Soul-Care as Mission?
Do they feel cared for?
I have a few friends that I meet with regularly that are not (currently) believers in Jesus. We grab coffee and talk about life, the world, and God. When we meet, I ask them about what’s going on in their life (the good and the bad). I genuinely want to know! I was meeting with a Hindu friend (a single guy, full of ambition). I talked with him about his parents and how he was struggling with their approval and support. He said, “Wow, I didn’t realize our meeting was going to turn into a therapy session.” I initially thought this was a negative thing and promptly apologized. “I’m sorry! I just wanted to know how you are doing.” He replied joyfully, “No! I love it. I don’t ever get the chance to talk about this stuff. When I meet with you, I feel cared for.”
This statement carried with me. Very few people in this world know what it's like to have a friend who genuinely cares about them and wants to know who they are: pains, struggles, joys, and dreams. As a pastor, I am learning (hopefully) to care for the soul of a person. We can’t see people as means to an end. We should want them to thrive and follow Jesus with their whole hearts, to be energized by him, cared for by him, led by him, and loved by him. This requires relational depth and genuine love. It should be natural for us to want this for our brothers and sisters in Christ but it made me wonder if our unbelieving friends feel this way from us.
Are evangelism and care opposed to each other?
Often we live as if proclaiming Jesus and picturing Jesus in a lost world are at odds with each other. Many churches seek to “love” people and it looks like providing a meal or some clothes or a social service. But Jesus is never proclaimed. Other churches are so focused on public proclamation that relationships never form, intentions are often misunderstood, and people don’t feel genuinely cared for. We need both. We need a proclamation of Jesus paired with a picturing of his heart. We don’t need to create such false alternatives. But also, we need to understand what “caring for people” really means. While ruminating on this, I was reading a book by Harold Senkbeil where he made a similar observation.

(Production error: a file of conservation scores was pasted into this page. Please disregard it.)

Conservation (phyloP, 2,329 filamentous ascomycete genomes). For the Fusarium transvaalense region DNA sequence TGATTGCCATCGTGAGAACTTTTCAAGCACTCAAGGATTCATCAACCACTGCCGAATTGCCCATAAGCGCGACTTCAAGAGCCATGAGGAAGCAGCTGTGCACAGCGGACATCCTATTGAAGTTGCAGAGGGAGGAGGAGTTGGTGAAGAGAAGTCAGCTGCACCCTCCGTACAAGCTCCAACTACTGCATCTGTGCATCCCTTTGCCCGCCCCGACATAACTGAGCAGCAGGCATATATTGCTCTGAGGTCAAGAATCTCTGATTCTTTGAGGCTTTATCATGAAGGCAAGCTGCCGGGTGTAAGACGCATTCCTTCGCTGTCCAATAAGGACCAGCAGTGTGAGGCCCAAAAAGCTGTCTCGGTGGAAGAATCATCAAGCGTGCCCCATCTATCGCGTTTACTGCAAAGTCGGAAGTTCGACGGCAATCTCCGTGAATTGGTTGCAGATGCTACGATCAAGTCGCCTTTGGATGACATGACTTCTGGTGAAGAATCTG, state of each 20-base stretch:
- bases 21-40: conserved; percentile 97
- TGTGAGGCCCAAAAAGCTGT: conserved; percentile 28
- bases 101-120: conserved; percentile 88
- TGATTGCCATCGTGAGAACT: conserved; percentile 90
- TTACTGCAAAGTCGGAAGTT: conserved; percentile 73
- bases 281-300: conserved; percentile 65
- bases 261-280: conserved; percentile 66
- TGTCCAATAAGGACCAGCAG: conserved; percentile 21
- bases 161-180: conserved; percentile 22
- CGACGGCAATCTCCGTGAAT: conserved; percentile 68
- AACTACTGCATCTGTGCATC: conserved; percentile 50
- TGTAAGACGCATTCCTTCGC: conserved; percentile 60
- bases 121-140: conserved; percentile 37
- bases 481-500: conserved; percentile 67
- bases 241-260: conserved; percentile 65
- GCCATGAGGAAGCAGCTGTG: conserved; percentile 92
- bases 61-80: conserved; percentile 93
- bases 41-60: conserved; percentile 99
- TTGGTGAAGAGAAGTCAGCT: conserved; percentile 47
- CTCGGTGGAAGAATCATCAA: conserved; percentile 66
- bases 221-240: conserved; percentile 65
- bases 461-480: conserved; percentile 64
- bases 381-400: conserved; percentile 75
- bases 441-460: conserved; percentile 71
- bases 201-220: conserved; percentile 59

There is no division between the care of souls and mission… When souls come to faith by the working of the Holy Spirit through the gospel and then brought into the communion of his church, they should be tended and nurtured with the same Spirit by means of the gospel. Mission and ministry, outreach and in-reach, evangelism and care of souls are all linked by God’s own design. Harold Senkbeil
What if we didn’t segment word ministry from deed ministry? Is there a way to combine them and so fruitfully love people with Jesus, that they are compelled to step further towards him?
Soul-care requires genuine listening
Sometimes, we listen to our unbelieving friends without any intention of bringing Jesus into the mix. Other times, we listen just so we can segway into a gospel presentation. Neither are caring for people. Both can be more focused on what we feel comfortable with and what we want to say, rather than loving our neighbor and glorifying Jesus.